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Funding starvation

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Birmingham-based SMEs have an urgent need for cash, but are being turned away from many ‘traditional’ lenders leading to the risk of a major funding gap as they strive for growth post pandemic.

New data from Allica Bank shows that 45% of Midlands-based SMEs will require additional funding within the next 12 months, but that more than half (58%) say they have previously been rejected when applying for extra cash. The deficit in funding will potentially hamper recovery and growth in the region, only to be compounded by the end of the UK’s furlough scheme.

In response to the findings, Allica believes new approaches to how banks assess businesses for finance and wider business funding schemes need to be urgently adopted to protect the 6 million UK SMEs post pandemic.

Explaining how current processes are not up to scratch, Reena Pithwa (pictured left), from Allica Bank’s Midlands relationship management team, says: “While some businesses rejected for funding may not have been viable, the high percentage suggests a wider issue where business performance and credit ratings are not being taken in the context of the pandemic. Instead, banks need to start taking a more forward-looking approach, using other data and information to assess the creditworthiness of a business.”

The survey results also demonstrated that more than one in five (21%) of businesses felt that they did not have access to adequate support from their banks during the pandemic and that only 30% feel completely confident in obtaining funding from their existing lender.

“While invaluable for some businesses, emergency covid loans have dominated the resources of many banks, who have then lacked the capacity to support financing business growth and the many businesses in our region that have been able to adapt and perform well during the pandemic,” she says.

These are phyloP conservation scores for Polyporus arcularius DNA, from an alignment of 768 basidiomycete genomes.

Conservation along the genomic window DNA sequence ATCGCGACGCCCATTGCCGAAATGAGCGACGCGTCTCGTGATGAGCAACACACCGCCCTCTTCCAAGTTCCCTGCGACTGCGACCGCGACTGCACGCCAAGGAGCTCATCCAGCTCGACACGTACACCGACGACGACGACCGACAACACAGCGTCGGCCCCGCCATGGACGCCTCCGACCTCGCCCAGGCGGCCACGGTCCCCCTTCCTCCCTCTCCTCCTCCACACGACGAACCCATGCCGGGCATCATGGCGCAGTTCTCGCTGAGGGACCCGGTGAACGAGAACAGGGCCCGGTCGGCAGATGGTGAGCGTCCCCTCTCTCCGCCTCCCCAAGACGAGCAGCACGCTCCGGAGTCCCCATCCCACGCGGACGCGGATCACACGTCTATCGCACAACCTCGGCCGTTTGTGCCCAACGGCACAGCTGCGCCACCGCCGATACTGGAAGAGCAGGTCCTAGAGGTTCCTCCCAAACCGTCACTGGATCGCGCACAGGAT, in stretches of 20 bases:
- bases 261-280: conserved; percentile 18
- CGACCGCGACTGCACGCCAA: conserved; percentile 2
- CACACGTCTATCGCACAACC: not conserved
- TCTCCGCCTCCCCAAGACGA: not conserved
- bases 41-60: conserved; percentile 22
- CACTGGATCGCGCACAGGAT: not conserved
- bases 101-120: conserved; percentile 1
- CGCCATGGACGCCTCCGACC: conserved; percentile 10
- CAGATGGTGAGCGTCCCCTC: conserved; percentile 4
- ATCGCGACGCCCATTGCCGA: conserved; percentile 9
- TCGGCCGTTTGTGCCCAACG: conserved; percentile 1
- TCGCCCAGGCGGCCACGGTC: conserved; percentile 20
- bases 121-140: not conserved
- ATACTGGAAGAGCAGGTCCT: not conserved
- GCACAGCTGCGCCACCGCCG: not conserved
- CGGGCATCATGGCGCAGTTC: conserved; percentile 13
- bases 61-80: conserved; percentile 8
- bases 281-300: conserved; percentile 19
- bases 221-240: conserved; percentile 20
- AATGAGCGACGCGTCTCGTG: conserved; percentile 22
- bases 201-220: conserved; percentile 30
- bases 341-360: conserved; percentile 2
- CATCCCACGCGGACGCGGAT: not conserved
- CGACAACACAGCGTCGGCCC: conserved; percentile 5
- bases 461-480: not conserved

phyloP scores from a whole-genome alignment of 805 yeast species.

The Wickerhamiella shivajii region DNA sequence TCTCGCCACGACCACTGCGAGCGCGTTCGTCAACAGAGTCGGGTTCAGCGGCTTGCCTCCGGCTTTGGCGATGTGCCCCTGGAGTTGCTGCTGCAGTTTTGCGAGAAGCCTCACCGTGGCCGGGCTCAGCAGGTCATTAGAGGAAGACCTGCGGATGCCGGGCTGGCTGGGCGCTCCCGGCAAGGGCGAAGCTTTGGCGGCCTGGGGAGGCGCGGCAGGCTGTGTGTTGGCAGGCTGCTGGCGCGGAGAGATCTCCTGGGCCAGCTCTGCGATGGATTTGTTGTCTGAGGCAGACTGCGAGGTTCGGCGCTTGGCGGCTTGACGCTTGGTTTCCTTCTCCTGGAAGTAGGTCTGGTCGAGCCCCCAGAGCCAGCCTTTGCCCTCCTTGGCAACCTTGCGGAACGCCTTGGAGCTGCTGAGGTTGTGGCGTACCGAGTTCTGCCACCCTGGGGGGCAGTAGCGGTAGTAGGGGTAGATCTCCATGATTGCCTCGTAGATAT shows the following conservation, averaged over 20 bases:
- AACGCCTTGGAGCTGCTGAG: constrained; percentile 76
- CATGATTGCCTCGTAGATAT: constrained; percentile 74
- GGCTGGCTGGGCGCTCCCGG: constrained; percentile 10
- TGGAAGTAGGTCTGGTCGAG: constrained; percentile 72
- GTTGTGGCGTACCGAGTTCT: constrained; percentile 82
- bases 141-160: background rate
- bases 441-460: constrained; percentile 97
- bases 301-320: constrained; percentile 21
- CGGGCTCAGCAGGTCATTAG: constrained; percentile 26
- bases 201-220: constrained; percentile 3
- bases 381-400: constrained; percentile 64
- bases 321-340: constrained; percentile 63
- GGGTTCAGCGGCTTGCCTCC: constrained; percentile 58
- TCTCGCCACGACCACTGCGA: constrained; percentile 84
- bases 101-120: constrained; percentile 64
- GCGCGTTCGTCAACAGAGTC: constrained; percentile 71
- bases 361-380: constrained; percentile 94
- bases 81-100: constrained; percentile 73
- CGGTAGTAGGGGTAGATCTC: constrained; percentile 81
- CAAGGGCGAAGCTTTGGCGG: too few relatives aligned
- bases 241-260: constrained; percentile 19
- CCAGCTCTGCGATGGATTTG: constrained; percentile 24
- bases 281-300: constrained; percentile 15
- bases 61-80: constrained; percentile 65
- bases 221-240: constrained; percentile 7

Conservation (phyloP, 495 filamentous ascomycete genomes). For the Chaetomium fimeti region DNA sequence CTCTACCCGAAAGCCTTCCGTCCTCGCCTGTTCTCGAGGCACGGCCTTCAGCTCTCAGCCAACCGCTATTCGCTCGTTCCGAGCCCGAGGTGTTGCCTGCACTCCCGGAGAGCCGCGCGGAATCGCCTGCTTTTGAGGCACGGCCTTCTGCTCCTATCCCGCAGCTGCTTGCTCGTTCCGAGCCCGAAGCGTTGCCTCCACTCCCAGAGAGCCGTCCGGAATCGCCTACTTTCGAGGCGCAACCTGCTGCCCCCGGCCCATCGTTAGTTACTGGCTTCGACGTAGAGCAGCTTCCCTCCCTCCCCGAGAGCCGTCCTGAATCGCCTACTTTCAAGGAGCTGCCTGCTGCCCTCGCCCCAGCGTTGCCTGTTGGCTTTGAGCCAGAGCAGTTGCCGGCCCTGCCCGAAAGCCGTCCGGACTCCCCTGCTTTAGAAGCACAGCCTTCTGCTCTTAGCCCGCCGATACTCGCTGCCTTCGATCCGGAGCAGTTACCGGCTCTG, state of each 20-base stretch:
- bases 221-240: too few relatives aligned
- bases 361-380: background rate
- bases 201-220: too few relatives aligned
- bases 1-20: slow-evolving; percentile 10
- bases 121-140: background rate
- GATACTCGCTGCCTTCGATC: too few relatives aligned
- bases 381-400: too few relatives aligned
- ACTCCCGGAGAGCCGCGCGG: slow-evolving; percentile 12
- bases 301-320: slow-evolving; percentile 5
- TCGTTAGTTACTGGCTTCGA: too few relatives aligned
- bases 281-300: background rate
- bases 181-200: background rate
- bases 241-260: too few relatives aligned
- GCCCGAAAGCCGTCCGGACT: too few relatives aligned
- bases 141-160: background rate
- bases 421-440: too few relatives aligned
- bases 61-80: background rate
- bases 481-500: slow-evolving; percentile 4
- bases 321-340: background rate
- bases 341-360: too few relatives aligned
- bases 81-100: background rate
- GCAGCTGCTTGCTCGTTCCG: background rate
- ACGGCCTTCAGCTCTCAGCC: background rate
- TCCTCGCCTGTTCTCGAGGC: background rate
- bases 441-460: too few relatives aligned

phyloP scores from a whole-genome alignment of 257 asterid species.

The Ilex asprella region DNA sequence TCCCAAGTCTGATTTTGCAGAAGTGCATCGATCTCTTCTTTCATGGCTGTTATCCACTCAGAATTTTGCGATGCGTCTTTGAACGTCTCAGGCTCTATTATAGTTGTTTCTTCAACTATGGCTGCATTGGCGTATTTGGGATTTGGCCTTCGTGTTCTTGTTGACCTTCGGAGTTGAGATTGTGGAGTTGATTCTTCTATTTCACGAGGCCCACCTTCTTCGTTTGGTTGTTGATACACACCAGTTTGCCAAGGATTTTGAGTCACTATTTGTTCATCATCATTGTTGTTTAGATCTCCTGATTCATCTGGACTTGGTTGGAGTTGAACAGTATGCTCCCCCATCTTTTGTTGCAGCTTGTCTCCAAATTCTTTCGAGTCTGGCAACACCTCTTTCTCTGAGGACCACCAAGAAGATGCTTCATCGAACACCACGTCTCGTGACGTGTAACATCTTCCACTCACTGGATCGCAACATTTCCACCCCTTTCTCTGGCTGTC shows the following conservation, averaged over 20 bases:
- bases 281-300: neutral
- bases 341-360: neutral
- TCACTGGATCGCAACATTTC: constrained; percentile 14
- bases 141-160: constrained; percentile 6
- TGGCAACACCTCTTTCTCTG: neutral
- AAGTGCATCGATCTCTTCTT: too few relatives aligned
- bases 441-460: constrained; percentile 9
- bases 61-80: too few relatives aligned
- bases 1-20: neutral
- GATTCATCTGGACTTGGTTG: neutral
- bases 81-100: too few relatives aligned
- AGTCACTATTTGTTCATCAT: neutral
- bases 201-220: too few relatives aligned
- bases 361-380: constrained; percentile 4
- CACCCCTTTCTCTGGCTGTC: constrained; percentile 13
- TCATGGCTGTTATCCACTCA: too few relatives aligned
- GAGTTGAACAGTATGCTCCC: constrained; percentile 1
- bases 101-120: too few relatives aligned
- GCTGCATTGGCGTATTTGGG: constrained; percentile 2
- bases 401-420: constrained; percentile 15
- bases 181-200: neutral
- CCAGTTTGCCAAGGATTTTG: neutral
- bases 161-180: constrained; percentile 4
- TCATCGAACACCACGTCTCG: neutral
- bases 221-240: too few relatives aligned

“With 45% of SMEs knowing they will need financing over the next 12 months and a further 17% not being sure – relationship banking, and truly understanding our business’ needs, as well as providing business owners with access to tailored expertise and product knowledge – is going to come to the fore in the months and years ahead.

“However, most businesses I speak to in Birmingham tell me their bank no longer gives them access to this kind of personal support. Instead, they’re left to phone a call centre to speak to someone that doesn’t have any real SME lending expertise.

“Allica Bank, though – who I was excited to recently join as a Business Relationship Manager for the Midlands – is doing things differently. We promise to give every customer a dedicated local relationship manager, able to provide personalised and tailored support.”

Allica Bank was built specifically to serve established small and medium-sized businesses. It uses modern technology to enrich customer relationships – not replace them – by improving communication, increasing transparency, speeding up decision-making, digitising the application process, and cutting down on paperwork.

Of those SMEs looking for funding, the research shows that most Midlands businesses (37%) are looking to invest in new equipment, 18% to recruit new people, and a similar percentage to buy or upgrade premises. SMEs are also looking to invest in in marketing and sales (15%) and to support cashflow challenges (13%).

“The results paint a very positive picture for the region,” concludes Reena. “The vast majority of funding is being sought for growth and expansion, rather than recovery. A requirement that needs support if we are to see this region bounce back as it should.”

*Reena Pithwa is available on reena.pithwa@allica.bank or 07983 491 297

This advertisment feature appeared in the July/August edition of Birmingham Business.

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